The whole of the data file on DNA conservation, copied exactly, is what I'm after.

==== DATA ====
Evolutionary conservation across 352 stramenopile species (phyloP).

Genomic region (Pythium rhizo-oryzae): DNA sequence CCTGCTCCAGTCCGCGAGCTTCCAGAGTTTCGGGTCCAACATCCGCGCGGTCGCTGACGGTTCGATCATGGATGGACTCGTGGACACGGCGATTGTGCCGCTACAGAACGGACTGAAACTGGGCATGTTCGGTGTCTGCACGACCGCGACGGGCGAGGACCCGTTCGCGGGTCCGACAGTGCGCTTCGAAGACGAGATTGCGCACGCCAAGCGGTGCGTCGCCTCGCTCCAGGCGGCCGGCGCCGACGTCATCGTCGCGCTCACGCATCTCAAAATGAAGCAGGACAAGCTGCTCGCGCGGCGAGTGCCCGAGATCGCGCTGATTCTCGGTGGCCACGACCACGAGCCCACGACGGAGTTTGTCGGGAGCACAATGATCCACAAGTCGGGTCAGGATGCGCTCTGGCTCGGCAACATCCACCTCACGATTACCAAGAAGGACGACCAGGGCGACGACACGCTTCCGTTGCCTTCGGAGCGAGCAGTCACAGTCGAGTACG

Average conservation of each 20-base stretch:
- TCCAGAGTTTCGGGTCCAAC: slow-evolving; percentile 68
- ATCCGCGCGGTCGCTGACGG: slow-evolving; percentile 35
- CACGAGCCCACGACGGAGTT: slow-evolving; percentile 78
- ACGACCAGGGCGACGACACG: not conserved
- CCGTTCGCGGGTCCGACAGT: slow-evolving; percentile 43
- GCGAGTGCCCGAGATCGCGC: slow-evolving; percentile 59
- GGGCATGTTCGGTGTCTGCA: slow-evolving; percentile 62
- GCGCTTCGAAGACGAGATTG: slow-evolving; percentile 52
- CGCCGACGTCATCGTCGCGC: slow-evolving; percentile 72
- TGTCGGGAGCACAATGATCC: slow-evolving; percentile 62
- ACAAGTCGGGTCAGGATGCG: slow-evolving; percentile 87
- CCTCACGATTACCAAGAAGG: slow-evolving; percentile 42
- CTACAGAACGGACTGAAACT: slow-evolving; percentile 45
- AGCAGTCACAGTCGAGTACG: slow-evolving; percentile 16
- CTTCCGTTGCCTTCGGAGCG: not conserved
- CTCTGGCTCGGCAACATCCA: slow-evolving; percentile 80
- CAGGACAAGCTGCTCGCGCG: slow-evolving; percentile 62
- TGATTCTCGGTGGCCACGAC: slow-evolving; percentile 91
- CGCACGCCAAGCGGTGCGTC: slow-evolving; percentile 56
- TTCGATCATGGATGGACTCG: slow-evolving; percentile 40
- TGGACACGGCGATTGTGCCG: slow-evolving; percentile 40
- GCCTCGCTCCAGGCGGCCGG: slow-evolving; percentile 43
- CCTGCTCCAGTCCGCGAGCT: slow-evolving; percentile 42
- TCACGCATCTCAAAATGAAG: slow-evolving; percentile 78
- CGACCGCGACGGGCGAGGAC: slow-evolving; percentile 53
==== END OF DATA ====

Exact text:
Evolutionary conservation across 352 stramenopile species (phyloP).

Genomic region (Pythium rhizo-oryzae): DNA sequence CCTGCTCCAGTCCGCGAGCTTCCAGAGTTTCGGGTCCAACATCCGCGCGGTCGCTGACGGTTCGATCATGGATGGACTCGTGGACACGGCGATTGTGCCGCTACAGAACGGACTGAAACTGGGCATGTTCGGTGTCTGCACGACCGCGACGGGCGAGGACCCGTTCGCGGGTCCGACAGTGCGCTTCGAAGACGAGATTGCGCACGCCAAGCGGTGCGTCGCCTCGCTCCAGGCGGCCGGCGCCGACGTCATCGTCGCGCTCACGCATCTCAAAATGAAGCAGGACAAGCTGCTCGCGCGGCGAGTGCCCGAGATCGCGCTGATTCTCGGTGGCCACGACCACGAGCCCACGACGGAGTTTGTCGGGAGCACAATGATCCACAAGTCGGGTCAGGATGCGCTCTGGCTCGGCAACATCCACCTCACGATTACCAAGAAGGACGACCAGGGCGACGACACGCTTCCGTTGCCTTCGGAGCGAGCAGTCACAGTCGAGTACG

Average conservation of each 20-base stretch:
- TCCAGAGTTTCGGGTCCAAC: slow-evolving; percentile 68
- ATCCGCGCGGTCGCTGACGG: slow-evolving; percentile 35
- CACGAGCCCACGACGGAGTT: slow-evolving; percentile 78
- ACGACCAGGGCGACGACACG: not conserved
- CCGTTCGCGGGTCCGACAGT: slow-evolving; percentile 43
- GCGAGTGCCCGAGATCGCGC: slow-evolving; percentile 59
- GGGCATGTTCGGTGTCTGCA: slow-evolving; percentile 62
- GCGCTTCGAAGACGAGATTG: slow-evolving; percentile 52
- CGCCGACGTCATCGTCGCGC: slow-evolving; percentile 72
- TGTCGGGAGCACAATGATCC: slow-evolving; percentile 62
- ACAAGTCGGGTCAGGATGCG: slow-evolving; percentile 87
- CCTCACGATTACCAAGAAGG: slow-evolving; percentile 42
- CTACAGAACGGACTGAAACT: slow-evolving; percentile 45
- AGCAGTCACAGTCGAGTACG: slow-evolving; percentile 16
- CTTCCGTTGCCTTCGGAGCG: not conserved
- CTCTGGCTCGGCAACATCCA: slow-evolving; percentile 80
- CAGGACAAGCTGCTCGCGCG: slow-evolving; percentile 62
- TGATTCTCGGTGGCCACGAC: slow-evolving; percentile 91
- CGCACGCCAAGCGGTGCGTC: slow-evolving; percentile 56
- TTCGATCATGGATGGACTCG: slow-evolving; percentile 40
- TGGACACGGCGATTGTGCCG: slow-evolving; percentile 40
- GCCTCGCTCCAGGCGGCCGG: slow-evolving; percentile 43
- CCTGCTCCAGTCCGCGAGCT: slow-evolving; percentile 42
- TCACGCATCTCAAAATGAAG: slow-evolving; percentile 78
- CGACCGCGACGGGCGAGGAC: slow-evolving; percentile 53